It’s been a dismal year for North America’s favorite migratory species, the monarch butterfly, beginning with the report that populations at overwintering sites in Mexico were down 59 percent from the previous winter. When researchers there measured the total area of trees occupied by monarchs—the stock for most of the continent—it added up to less three acres, an all-time low.
Nothing about the spring migration, which recently ended, gave new cause for hope. Monarch numbers are now so low that any catastrophic event could “send the population spinning downward even more,” says University of Kansas insect ecologist Chip Taylor, whose advocacy group Monarch Watch works to protect and rebuild monarch butterfly populations. The thin population could weaken conservation efforts, he says, “because if you don’t see them, you don’t have the motivation to do something about it.” He expects that the numbers will probably go even lower this coming winter.
The tendency is to blame the problem on Mexico, where logging of critical forests has been a perennial issue. Taylor says Mexico has made “a terrific effort to control illegal logging” and has largely put a stop to “the organized mafia-like groups that go in there with guns and cut down a hectare of forest in one night.” But serious incidents still sometimes occur.
A far larger problem, though, is the increasing intensity and efficiency of agriculture in the United States. Taylor dates the dramatic decline in monarch butterflies to the introduction of Roundup Ready corn and soybeans by the Monsanto Co. in the late 1990s. Until then, farmers typically ran a tiller through their fields to chop up weeds and turn over the soil. It was an inefficient method that generally left as many as 40 milkweed plants per acre across the Corn Belt. That was a good thing for monarch butterflies, which depend on milkweed as the host plant for their larvae.
Then the new genetically engineered crops made it possible for a farmer to spray the herbicide Roundup on a field, eliminating all the weeds without harming the crop. As a result, use of Roundup, also manufactured by Monsanto, has tripled since the late 1990s. For Monsanto, says Taylor, “that was a pretty good system. You could make money on both, right?”
Milkweed has also become far scarcer, he says, because the government mandate for biofuel has pushed U.S. farmers to plant an additional 25.5 million acres of corn and soybeans since 2006. Farmers used to put about 10 million of those acres in the federal Conservation Reserve Program, which pays them to set land aside for wildlife. The other 15.5 million acres was largely marginal land that would have been ideal habitat for milkweed.
Taylor doesn’t blame the farmers for their choices: “If I was a farmer and I was holding two jobs to keep my farm, and I didn’t want to have my rear end sitting on the tractor too long, I would use that product as well, because the ordinary mechanical tillage took a lot more time and cost a lot more money.”
But it has in effect left monarch butterflies homeless. And Taylor worries that other genetically engineered crop lines are now being developed to tolerate three or four different herbicides. “And that could have a tremendous impact on the vegetation, on the pollinators, and of course, on the monarch butterflies.”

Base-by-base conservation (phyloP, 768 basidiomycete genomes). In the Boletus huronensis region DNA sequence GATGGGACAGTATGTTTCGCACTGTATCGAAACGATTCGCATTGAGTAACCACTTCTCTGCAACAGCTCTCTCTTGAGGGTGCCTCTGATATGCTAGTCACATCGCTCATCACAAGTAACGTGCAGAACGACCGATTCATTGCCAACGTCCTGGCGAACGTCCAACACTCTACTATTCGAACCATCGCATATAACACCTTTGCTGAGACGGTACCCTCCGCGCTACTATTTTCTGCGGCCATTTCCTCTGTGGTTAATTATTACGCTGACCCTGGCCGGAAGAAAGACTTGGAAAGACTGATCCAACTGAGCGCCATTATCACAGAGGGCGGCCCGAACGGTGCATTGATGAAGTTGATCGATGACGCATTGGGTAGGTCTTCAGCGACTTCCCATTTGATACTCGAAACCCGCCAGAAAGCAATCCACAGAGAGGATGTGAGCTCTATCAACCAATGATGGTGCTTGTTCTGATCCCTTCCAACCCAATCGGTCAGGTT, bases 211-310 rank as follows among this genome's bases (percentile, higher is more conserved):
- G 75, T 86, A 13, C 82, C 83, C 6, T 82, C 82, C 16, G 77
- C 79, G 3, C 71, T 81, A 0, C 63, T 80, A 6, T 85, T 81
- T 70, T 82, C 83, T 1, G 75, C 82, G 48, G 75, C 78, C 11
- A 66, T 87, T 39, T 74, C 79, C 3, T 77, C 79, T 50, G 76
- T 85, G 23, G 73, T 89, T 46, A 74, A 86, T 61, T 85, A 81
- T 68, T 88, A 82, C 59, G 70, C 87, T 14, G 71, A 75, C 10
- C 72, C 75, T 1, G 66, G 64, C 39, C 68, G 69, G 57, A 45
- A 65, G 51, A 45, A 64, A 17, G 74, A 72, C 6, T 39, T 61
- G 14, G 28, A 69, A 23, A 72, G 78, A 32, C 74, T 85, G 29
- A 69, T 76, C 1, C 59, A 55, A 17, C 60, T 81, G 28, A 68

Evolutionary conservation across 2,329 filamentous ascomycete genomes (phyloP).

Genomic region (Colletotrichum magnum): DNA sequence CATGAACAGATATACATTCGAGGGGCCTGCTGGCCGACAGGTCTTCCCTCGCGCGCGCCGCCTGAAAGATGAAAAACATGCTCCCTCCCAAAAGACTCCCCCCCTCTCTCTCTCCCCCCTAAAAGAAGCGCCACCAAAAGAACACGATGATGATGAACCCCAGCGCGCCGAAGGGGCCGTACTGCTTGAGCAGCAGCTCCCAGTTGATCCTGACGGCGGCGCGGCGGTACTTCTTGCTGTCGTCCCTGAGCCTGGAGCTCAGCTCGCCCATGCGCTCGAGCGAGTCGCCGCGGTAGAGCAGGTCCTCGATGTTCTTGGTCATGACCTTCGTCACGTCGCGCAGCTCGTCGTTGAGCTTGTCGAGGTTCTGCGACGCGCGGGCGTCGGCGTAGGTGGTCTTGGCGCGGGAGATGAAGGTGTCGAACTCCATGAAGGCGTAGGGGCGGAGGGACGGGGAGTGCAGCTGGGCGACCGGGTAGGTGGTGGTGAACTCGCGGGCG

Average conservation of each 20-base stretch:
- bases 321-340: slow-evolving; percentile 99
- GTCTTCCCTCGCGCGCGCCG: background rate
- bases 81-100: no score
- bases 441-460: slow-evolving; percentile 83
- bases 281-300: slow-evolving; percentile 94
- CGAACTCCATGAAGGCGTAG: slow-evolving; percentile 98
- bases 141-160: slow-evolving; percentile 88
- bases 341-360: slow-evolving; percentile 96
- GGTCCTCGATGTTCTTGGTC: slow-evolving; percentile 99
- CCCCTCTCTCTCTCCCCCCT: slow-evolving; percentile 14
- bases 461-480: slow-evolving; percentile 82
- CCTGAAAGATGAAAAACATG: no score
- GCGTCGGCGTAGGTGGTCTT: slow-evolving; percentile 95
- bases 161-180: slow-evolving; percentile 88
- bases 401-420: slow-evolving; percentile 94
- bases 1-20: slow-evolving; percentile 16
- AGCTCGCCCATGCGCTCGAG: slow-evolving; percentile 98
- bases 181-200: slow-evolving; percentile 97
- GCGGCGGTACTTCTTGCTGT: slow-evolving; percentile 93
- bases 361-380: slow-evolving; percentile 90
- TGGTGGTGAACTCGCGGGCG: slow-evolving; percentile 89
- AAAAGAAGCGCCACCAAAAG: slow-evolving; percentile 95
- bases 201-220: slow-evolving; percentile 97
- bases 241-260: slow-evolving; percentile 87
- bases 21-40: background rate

To save the monarchs, Taylor believes people should begin cultivating milkweed on any available patch of land, on the model of the Victory Garden movement during the First and Second World Wars. You can buy milkweed seed from Monarch Watch, which is a nonprofit organization. But Taylor says a better option is to buy milkweed plugs, with well-established roots, so they will begin flowering as quickly as possible. His group focuses on 30 different North American milkweed species commonly used by monarchs, with different species suited to different geographic regions and habitats. It still has 4,000 plugs left to sell for planting this fall and expects to produce 30-40,000 for the spring. The Monarch Watch website also lists commercial plant suppliers offering milkweed for different regions.
In addition to milkweed, says Taylor, monarchs and other butterflies depend on nectar plants to fatten up. Zinnias, cosmos, Joe Pye weed, boneset, and verbena are all good choices. So is butterfly bush, he says, but because it can become invasive, use only sterile male plants.
A larger challenge for anyone who loves the monarch butterfly migration is to lobby states and the Federal Highway Administration to plant its vast acreage of roadside land with milkweed and other flowering plants instead of grass. Alabama, Idaho, Illinois, Minnesota, Texas, and West Virginia States have all named the monarch their state butterfly and could logically lead a national campaign. But every state in the monarch’s migratory range has a highway department, and studies have demonstrated that roadsides can make ideal butterfly habitat. In England in the 1990s, for instance, 25 butterfly species quickly moved in after the government designed a section of the M40 highway near Oxford as a butterfly travel corridor between protected woodlands.
Failing that kind of campaign, Taylor acknowledges, the annual monarch butterfly migration, like that of the passenger pigeons, could vanish into the American past.